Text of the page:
Both Mutais and Makau paid dearly for their bad races, with none of them making the team – something that was almost unthinkable after their strong performances in 2011. To make matters worse (from their point of view), they will be ineligible to compete in the Kenyan Olympic 10000m trials as they haven’t posted times for that distance this year, due to focusing on the marathon. All they can do is start thinking about their autumn marathons, hoping that missing the Olympics will allow them to prepare better.
Ethiopia rises to the occasion…
2012 was undeniably Kenya’s in terms of marathon running, but so far 2012 has belonged to the Ethiopians. With stellar finishes in Dubai and Rotterdam, Ethiopians occupy 6 of the top 10 times run so far this year. They selected Dubai’s winner, Ayele Abshero, and runner up Dino Sefir. Rotterdam’s winner, Yemane Tsegay, was passed-up in favour of 2nd place man Getu Feleke as having run in Dubai as well, he might struggle to be fit to run a third marathon this year.
This means that two big Ethiopian names are missing: Haile Gebrselassie and Tsegay Kebede. Although he has dominated marathon running for the last decade, Gebrselassie has struggled with injury since 2010, and announced he would not run the Olympic marathon after running 2:08 for 4th in Tokyo. he will instead aim to run the Olympic 10000 metres for the fifth time! Kebede is arguably the most consistent marathon runner of recent times, finishing in the top three of his last 10 marathons, all major races. However, his time in London was two minutes slower than his compatriots in Dubai.
Speed or experience? (a.k.a the Wanjiru effect)
It’s clear that the Kenyan and Ethiopian selectors are holding nothing sacred, choosing runners with fast, recent times over established, experienced names. The reason for this can be found in the 2008 Olympic race in Beijing, won by the little known Kenyan Samuel Wanjiru. Sammy came from nowhere and went on to dominate marathon running until his untimely death last year. He changed the way marathons are run, going fast from the gun, surging until no one could stay with him, but he also changed the way marathon teams are selected – because everyone wants to find the next Wanjiru.
Not everyone agrees with this “beauty before age” policy. In an interview with Runner’s World, American Olympic Trials Marathon winner Shalane Flanagan said it might improve her medal hopes if other countries leave experienced runners at home. Last year’s New York and Rome marathon winner Ethiopian Firehiwot Dado, has been passed up on in favour of rookies who ran fast times in Dubai. Flanagan had this to say said: “I don’t think the favorites necessary fare well, and especially people who’ve just ripped out fast times. I don’t think that means anything. I get excited about the fact that this course is going to be hard and it’s going to be really challenging. Yeah, the people who’ve won multiple times and have the experience of just racing, that to me is more dangerous than someone who’s just run fast.”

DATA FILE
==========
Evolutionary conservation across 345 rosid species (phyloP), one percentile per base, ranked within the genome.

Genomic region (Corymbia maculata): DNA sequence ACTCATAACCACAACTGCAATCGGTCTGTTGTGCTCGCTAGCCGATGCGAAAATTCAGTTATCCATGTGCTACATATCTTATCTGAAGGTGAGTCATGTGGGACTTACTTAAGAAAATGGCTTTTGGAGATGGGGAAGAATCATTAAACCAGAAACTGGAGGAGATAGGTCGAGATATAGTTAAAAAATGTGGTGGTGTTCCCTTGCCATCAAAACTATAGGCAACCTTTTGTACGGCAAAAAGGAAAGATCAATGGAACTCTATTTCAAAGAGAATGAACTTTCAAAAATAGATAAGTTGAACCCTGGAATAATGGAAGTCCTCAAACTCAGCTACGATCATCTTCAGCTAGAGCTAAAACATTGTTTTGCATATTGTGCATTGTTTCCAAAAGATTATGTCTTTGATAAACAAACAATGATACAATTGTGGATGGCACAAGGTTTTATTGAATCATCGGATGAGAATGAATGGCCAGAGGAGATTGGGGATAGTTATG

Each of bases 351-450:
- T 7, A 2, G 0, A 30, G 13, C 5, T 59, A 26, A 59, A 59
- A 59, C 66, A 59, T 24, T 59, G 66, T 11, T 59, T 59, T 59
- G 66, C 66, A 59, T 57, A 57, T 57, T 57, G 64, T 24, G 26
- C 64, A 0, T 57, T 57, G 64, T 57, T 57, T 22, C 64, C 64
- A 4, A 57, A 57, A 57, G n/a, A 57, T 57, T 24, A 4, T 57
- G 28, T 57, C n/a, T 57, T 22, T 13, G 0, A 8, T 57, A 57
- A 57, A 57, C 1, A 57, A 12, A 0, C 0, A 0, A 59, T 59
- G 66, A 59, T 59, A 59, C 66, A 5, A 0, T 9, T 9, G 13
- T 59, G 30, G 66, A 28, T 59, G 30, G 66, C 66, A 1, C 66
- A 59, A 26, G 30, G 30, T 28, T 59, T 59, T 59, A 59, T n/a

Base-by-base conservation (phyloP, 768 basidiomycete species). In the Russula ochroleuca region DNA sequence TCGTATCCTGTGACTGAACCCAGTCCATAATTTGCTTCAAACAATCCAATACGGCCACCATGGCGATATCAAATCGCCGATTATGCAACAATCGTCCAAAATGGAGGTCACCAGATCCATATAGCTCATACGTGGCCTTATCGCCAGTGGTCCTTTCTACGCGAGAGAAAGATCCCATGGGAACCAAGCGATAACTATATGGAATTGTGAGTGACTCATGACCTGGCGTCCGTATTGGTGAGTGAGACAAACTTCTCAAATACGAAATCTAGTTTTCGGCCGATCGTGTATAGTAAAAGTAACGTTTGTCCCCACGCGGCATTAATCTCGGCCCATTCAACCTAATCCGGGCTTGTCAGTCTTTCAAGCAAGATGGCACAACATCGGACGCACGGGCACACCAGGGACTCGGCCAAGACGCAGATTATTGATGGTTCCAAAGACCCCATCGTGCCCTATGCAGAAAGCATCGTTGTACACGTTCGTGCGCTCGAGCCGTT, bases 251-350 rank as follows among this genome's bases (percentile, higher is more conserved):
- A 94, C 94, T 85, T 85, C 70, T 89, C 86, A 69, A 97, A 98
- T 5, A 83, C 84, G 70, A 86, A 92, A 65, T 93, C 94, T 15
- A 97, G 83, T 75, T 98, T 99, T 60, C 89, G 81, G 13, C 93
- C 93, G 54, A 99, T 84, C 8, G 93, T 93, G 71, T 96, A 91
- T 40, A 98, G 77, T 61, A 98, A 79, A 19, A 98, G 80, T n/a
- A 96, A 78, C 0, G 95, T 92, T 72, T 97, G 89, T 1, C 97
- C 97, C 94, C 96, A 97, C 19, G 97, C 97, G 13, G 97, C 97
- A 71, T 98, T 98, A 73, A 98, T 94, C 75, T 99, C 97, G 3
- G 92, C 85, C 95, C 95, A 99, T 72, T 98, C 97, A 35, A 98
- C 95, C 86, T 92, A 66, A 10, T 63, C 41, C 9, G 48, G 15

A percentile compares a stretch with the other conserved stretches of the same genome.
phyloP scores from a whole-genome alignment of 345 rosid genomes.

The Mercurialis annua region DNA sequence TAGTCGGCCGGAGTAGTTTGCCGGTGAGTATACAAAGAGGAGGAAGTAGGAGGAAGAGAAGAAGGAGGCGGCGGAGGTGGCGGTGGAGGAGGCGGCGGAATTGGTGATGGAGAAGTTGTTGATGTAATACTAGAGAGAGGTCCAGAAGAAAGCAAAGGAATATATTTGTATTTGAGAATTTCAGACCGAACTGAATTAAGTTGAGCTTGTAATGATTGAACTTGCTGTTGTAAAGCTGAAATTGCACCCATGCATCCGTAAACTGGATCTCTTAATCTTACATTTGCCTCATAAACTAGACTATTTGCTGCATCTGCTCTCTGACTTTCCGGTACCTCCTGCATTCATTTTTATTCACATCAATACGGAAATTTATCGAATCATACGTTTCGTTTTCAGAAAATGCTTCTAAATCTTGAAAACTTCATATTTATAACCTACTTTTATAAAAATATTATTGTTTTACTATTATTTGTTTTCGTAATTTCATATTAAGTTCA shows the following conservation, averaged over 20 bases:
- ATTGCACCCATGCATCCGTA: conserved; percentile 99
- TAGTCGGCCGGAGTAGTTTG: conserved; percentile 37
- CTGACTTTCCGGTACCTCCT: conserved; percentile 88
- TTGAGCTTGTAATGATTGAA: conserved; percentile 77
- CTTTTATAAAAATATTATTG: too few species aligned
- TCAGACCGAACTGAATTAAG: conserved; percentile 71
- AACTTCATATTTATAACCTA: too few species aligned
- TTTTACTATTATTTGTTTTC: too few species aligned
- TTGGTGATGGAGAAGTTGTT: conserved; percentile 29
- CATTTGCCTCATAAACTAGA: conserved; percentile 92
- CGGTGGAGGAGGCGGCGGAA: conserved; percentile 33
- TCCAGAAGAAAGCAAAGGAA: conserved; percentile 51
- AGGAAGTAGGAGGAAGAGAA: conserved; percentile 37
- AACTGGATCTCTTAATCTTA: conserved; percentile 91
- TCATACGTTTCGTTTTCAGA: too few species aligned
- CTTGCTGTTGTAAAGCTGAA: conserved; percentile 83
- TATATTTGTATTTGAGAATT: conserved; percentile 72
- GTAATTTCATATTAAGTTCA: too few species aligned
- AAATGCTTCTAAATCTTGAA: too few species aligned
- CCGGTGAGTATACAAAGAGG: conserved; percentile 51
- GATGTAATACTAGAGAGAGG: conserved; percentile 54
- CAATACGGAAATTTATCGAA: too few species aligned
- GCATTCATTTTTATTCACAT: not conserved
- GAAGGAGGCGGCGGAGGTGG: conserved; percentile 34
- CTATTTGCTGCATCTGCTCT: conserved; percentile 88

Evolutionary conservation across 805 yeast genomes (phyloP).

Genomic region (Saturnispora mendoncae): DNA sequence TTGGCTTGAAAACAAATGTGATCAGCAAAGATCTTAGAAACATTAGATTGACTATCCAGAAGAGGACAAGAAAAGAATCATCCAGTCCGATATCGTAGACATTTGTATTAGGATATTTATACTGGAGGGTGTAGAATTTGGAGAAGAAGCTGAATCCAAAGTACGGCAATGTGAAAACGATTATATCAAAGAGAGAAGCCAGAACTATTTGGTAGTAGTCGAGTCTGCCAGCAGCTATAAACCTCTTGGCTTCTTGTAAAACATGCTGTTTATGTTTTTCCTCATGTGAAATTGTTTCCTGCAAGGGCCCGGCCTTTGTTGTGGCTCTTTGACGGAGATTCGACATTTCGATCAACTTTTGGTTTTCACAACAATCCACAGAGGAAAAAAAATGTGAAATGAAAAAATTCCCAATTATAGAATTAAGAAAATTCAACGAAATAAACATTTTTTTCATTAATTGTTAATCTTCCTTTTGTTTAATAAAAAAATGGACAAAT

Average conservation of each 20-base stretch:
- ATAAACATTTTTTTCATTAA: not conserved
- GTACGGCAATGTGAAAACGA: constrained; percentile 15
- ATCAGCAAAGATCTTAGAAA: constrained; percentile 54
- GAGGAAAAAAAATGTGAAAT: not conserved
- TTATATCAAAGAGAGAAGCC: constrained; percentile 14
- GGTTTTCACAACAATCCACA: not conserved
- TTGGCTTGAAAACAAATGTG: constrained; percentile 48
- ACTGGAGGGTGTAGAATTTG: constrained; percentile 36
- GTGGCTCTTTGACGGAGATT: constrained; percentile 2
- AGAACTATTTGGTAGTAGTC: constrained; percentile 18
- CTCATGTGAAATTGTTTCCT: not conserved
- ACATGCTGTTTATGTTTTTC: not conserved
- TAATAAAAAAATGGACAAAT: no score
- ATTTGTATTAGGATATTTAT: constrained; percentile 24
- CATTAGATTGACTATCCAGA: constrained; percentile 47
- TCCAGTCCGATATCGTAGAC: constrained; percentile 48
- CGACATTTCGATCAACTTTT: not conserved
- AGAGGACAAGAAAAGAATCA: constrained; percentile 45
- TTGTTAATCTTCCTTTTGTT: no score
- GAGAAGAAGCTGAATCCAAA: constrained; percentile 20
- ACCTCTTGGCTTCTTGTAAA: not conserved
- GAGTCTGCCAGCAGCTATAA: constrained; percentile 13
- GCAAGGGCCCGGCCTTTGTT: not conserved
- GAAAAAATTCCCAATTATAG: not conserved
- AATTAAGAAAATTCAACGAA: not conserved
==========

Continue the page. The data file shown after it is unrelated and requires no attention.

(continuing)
Whilst the men’s race in Beijing was won by Wanjiru’s youthful audacity, the women’s race was won by one of the most experienced women in the game, Romania’s Constantina Dita. At the age of 38, running in her 10th marathon, she coolly took the lead early and held on to it. Paula Radcliffe will be hoping to emulate her success, now at that same age. The most experienced men in the field will be America’s Meb Keflezighi, and Morrocco’s Jaouad Gharib. Each of them has an Olympic Silver medal and a decade of world class marathon running experience, having run more than 30 marathons between them.
Who’s your money on?
A month ago I would have put my money on Geoffrey Mutai, yet he’s not even in the race. It seems like while the Kenyans were running there asses off winning everything and setting records in 2011, the Ethiopians were quietly training away to peak for the Olympic year. Abshero’s performance in Dubai was stunning, but could he turn out to be a one-hit wonder? Maybe he left his best legs on the streets of Dubai? On the Kenyan side, Wilson Kipsang ran super fast in Frankfurt last year, and trounced a world class field in London, so he should be a factor in the race. The women’s race may be more open, but the Kenyan selection of Edna Kiplagat and Mary Keitany is impossible to argue with, as they’ve both performed well in 2011 and 2012.
But if the Olympic marathon has shown us something over the years, it’s that anything is possible, and the favourite rarely goes home with the gold…